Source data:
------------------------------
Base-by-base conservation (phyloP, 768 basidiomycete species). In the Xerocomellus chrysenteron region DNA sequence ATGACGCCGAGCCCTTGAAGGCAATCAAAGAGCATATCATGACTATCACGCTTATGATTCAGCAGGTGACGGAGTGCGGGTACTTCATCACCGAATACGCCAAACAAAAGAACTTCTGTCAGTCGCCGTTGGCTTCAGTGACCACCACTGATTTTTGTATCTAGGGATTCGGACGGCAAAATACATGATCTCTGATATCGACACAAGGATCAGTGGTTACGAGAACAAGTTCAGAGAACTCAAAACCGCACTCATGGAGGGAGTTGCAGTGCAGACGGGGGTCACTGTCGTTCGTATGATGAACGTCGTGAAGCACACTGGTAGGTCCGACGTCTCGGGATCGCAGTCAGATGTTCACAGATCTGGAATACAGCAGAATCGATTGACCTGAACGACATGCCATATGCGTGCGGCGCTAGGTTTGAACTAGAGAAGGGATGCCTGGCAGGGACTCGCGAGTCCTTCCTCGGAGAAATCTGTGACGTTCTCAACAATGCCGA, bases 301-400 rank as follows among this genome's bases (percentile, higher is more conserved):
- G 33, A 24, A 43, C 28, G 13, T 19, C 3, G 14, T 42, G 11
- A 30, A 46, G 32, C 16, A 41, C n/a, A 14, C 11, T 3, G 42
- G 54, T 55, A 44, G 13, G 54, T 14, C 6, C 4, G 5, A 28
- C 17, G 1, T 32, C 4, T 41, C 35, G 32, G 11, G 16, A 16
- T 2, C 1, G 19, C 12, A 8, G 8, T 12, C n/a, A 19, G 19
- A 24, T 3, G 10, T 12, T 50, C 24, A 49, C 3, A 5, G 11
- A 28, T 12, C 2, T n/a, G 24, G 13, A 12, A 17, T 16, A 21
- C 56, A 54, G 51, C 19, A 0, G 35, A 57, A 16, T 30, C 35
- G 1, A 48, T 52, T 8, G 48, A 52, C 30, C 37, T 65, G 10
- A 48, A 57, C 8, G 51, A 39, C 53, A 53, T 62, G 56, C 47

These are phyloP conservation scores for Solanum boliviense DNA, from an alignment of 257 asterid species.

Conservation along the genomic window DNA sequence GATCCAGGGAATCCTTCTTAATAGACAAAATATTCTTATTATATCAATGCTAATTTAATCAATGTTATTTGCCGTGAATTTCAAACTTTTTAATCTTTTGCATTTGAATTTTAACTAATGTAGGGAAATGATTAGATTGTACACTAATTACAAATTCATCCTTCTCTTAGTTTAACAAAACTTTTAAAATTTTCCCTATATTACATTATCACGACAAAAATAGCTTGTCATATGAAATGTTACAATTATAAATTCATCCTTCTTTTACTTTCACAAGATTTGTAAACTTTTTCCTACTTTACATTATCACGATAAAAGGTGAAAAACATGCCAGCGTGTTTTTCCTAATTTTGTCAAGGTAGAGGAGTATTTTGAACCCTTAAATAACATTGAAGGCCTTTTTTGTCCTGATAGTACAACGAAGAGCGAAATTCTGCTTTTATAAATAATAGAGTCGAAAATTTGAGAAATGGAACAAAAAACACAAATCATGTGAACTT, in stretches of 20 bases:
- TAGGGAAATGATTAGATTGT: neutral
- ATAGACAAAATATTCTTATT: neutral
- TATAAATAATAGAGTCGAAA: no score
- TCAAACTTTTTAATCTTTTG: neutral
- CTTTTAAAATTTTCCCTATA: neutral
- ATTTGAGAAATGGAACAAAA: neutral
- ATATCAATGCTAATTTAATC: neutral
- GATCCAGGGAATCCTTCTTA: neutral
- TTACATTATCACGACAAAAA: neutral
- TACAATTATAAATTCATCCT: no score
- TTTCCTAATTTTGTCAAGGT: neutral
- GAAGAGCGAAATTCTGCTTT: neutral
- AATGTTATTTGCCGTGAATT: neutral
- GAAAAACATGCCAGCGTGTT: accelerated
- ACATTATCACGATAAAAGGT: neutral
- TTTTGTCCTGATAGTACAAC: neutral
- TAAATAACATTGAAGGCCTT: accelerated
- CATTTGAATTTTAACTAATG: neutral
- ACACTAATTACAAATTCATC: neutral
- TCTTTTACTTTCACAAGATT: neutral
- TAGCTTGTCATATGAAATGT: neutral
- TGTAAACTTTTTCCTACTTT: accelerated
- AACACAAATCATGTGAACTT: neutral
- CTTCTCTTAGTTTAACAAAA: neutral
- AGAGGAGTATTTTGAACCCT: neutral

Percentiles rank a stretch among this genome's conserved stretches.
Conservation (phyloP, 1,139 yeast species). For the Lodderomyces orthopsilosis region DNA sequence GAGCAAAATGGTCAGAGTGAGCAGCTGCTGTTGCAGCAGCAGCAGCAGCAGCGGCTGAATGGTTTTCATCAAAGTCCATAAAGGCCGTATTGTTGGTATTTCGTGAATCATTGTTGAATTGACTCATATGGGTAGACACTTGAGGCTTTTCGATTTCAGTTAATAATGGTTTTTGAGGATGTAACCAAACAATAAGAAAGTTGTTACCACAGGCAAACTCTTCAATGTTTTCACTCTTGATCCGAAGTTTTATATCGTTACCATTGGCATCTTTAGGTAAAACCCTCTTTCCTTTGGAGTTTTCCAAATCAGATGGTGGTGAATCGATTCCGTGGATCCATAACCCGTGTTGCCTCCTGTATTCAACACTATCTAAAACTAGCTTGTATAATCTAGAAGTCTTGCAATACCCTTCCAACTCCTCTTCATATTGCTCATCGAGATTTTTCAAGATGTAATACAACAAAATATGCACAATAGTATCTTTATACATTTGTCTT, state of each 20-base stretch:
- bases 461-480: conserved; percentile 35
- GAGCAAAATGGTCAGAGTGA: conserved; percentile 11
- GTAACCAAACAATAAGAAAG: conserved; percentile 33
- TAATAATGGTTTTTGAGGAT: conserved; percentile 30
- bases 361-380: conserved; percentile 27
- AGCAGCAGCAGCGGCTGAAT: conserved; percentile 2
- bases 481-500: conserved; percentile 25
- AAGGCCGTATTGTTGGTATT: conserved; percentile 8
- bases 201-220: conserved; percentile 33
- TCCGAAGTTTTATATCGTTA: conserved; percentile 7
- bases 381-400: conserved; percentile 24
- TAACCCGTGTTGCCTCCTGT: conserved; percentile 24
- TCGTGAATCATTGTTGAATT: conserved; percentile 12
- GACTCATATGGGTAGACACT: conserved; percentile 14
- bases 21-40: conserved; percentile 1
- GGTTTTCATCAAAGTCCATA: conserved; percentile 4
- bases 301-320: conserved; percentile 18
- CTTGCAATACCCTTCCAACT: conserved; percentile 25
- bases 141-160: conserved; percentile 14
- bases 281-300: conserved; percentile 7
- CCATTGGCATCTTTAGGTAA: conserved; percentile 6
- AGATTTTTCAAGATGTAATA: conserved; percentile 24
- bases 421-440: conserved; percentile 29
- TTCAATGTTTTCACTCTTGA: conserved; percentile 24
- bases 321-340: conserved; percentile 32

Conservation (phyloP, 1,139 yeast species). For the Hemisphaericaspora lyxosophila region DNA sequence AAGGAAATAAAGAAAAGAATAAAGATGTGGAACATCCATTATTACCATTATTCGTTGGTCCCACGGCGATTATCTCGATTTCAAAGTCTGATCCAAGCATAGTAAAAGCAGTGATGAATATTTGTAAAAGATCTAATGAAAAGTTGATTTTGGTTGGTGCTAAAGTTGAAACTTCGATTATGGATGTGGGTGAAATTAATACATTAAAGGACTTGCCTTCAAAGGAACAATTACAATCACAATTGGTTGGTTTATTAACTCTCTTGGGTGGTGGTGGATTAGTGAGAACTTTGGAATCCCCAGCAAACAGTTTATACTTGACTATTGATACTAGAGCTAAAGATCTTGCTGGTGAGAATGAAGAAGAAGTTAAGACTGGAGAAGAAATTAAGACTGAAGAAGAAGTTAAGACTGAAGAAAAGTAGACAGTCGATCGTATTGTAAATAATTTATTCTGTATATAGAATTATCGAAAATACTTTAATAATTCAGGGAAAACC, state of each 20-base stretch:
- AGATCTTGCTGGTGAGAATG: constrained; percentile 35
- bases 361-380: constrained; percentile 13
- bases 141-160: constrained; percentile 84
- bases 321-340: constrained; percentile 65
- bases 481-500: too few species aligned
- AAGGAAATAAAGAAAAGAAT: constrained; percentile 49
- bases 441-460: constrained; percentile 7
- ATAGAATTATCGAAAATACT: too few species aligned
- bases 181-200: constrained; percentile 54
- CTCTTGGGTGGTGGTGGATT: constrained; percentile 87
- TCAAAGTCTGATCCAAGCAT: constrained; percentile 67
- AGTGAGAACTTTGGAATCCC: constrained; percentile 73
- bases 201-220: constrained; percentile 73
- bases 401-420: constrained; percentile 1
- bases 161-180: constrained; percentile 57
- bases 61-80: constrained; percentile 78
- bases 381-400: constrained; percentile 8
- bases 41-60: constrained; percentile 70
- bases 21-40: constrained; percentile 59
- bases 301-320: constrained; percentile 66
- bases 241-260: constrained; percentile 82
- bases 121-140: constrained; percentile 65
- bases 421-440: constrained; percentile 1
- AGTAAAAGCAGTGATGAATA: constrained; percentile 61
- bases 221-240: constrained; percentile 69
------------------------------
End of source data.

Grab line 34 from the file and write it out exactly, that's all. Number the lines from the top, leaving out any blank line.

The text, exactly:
- TAGCTTGTCATATGAAATGT: neutral